It is the day after. Only 30 hours since the news. I feel weird. Peaceful and almost calm, but definitely very weird, as if I’ve died and come back to life in a slightly different universe. Tala is sleeping and the three of us, Okha, Rob and I are sitting on the sofa under blankets watching Deadpool on the kind of illegal download site normally banned in our film household, but frankly no-one gives a damm today.
I’m asleep really, but I don’t want to miss a second with Rob so I fall asleep against his chest and sleep deeply like a baby that can only settle on its mother. It is 11 pm but a rapping on the door wakes me. Robs answers it and I hear muffled conversation through the sitting room wall before a slight woman enters. She has come to tag Rob. He has a curfew between 10pm and 7am. She explains that we will only ever hear from the tagging service in the hours of the curfew, hence why she is here so late. It strikes me how perfect she is for her job. She is matter of fact and polite without being insensitive to how this must feel for the family. She doesn’t intrude on us, and works quickly to set up the monitoring box in the corner of the room. It has to go somewhere where it won’t be in the way or get unplugged. In the weeks to come I worry that someone will forget and unplug it, setting off the alarm, and probably a cascade of trouble, but it survives a 10th birthday party and numerous close calls with teenagers plugging in their phones.
The tag is bigger than I thought it might be. A plastic band around the ankle holds the clunky tracking device. Apparently this is an updated model that is more comfortable, and at least it is waterproof. Rob models it gamely, making light of the situation as usual. She tells him to walk around the entire house and trace the perimeter of every room. He even has to put his foot into the bath so that the motoring box can learn what is house and what is not. He can’t go into the garden after curfew or step outside even for a moment to put the bins out. Every cloud has a silver lining I suppose…
Okha is clearly disturbed by the entire thing. I am to learn that she can cope with the situation only by pretending that it isn’t happening. After this first night where she wants to be near us, she is mostly out, sometimes for days at a time. When she is forced to listen to me explaining the ins and outs of the case to my lovely sister in law, she is bored and resentful. Escapism, denial and separation are her salvation. Who can blame her? She already lost one father when we spit up when she was one. She found Rob in the yoga centre he owned when she was 3. He created Pony World out of yoga mats for her, made her laugh, taught her to wink, made her collars and leads out of newspaper so that she could be a dog, loved her, taught her to trust men again, and adopted her when she was nine so that she could be as much his as his birth daughter. Theirs was a relationship of choice, and it was all the stronger for that. It is hard to truthfully disentangle what is normal teenage journey and what is damage incurred from the threat to this primary relationship by the prosecution, but it can hardly have helped. She has given up on school and prefers to work. She can do that without thinking, pay her way and ultimately has her independence. I see the appeal. She is reliable and charming at work and everybody seems to love having her around, I am immensely proud of her for this, and I also miss her deeply.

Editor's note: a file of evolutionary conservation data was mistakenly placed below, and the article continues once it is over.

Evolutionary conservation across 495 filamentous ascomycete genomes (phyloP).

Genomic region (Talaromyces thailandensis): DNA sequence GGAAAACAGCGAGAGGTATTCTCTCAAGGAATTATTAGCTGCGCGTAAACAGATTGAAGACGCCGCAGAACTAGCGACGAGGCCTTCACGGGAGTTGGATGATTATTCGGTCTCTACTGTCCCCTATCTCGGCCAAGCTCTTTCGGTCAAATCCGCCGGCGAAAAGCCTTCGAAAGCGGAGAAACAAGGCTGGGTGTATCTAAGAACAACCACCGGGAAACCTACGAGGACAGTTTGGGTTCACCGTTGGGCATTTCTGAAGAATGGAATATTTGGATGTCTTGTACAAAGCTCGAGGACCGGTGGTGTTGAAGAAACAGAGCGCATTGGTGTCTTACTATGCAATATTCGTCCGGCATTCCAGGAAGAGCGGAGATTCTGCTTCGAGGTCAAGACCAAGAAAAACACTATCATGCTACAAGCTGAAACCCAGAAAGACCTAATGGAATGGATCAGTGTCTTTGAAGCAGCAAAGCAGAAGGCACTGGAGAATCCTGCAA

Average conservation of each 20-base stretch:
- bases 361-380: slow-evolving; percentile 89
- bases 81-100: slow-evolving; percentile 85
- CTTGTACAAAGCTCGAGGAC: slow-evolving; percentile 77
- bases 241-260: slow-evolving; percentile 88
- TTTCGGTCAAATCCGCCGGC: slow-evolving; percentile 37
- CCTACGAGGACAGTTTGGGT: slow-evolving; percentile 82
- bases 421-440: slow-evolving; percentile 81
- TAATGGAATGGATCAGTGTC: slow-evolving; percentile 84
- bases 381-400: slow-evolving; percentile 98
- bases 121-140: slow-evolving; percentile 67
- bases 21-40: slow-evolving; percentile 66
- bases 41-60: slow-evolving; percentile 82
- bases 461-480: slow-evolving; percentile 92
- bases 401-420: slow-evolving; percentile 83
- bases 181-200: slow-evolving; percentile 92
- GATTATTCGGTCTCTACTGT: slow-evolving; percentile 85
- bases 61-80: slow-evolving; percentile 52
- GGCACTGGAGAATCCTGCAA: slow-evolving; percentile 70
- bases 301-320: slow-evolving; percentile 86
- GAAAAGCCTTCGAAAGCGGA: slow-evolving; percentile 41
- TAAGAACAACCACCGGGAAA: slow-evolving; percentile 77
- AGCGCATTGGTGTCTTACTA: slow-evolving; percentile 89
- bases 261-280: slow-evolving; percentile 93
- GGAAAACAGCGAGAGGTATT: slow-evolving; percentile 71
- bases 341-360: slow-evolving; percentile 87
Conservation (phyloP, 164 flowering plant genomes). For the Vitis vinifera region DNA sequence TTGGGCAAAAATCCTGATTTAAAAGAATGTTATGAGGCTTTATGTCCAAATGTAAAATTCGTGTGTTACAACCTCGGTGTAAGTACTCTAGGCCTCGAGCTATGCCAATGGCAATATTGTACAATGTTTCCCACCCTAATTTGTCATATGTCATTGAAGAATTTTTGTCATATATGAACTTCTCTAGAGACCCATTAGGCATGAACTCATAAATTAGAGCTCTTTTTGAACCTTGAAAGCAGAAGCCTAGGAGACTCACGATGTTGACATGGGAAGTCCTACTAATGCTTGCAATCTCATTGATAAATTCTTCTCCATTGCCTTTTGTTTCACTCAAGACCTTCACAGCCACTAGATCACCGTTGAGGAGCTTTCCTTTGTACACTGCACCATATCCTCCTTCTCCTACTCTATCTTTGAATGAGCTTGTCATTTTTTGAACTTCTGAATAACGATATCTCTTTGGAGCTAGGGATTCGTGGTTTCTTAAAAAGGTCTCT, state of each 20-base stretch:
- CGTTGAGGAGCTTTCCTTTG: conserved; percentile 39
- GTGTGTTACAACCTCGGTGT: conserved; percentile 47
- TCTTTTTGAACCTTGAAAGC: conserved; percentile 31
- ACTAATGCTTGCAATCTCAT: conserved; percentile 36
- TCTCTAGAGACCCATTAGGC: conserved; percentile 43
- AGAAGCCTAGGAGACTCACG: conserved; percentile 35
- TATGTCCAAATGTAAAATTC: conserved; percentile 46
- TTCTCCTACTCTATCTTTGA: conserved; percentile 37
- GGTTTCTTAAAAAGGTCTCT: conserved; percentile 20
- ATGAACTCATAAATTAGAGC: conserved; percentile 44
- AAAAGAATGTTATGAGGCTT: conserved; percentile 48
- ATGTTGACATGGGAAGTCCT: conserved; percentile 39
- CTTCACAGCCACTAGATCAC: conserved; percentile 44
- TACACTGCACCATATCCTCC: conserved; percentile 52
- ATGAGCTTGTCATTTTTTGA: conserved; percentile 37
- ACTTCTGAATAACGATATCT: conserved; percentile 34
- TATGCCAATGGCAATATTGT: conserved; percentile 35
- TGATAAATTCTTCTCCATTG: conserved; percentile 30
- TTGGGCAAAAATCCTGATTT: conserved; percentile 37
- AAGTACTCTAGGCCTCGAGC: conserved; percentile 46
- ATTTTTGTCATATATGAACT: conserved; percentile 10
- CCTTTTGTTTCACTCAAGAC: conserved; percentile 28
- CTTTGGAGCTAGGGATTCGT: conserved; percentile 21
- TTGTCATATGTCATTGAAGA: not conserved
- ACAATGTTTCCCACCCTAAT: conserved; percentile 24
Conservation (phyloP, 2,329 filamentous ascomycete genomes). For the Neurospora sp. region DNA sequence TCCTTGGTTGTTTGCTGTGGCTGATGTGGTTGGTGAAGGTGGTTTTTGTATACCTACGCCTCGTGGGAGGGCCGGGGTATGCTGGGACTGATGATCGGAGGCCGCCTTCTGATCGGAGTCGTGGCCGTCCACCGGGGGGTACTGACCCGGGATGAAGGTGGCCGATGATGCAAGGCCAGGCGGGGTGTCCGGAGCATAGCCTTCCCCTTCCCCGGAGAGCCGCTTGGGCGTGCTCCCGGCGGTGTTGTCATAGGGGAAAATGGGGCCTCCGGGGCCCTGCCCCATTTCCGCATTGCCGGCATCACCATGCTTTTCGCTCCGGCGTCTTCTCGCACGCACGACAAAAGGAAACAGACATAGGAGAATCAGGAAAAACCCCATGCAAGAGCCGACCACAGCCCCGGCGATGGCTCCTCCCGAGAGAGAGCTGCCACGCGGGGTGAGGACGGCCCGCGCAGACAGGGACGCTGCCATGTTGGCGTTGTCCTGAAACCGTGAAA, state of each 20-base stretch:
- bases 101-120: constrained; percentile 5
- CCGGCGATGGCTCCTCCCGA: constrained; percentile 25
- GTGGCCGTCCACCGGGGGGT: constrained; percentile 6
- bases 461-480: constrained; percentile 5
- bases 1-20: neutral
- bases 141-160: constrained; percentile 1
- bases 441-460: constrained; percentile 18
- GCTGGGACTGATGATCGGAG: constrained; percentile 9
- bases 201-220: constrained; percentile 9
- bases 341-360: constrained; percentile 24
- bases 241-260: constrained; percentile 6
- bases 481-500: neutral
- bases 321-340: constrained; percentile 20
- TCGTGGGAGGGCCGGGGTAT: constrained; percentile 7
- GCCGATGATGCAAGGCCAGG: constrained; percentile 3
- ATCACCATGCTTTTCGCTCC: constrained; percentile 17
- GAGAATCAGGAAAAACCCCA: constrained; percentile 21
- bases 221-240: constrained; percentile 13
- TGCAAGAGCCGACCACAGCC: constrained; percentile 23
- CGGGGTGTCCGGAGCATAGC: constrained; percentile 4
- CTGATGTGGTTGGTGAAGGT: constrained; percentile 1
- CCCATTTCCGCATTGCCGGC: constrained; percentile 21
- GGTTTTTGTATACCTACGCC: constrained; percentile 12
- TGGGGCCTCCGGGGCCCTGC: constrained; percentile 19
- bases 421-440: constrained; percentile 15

The tag looks like something put on a pigeon to monitor its movements. When I catch sight of it I am reminded forcefully of how powerless we are to stop this train. This is happening and no amount of positive thinking, or ranting about injustice and witch hunts will stop it, and yet because of the tag, Rob is still here. We have some more time left, to prepare for what is to come. He puts a 70’s style sweat band over the tag to stop it chaffing on his ankle. Concerned acquaintances wonder has happened to the apparently bandaged joint, “Oh, its just a little something he says” with characteristic understatement, and not because he is ashamed, rather because he truly feels that he has nothing to fuss about. For him what is happening on the outside is meaningless compared to what is happening inside – the eternal practice of self enquiry.
The only time I ever hear him mention his situation is when a cold caller tries to get him to upgrade his phone contract, “Sorry mate, I’m going to prison so I won’t be needing a phone anymore”. The call is over in seconds. Iy’s a devastatingly effective approach because you don’t need anything in prison beyond what is in that shabby prison bag, and no sales man on the planet can change that. There is something genuinely liberating in this. After years of running businesses and paying salaries and bills and getting up every day to make things happen and taking care of us he is going to a place where he can’t do any of those things and perhaps the most overwhelming feeling for him might be that of relief. He is tired of fighting. What set out as a great idea to invigorate the film industry, has been kicked and beaten into a bloody pulp. He is happy to sit quietly in a cell all day so long as he doesn’t have to talk about any of it ever again.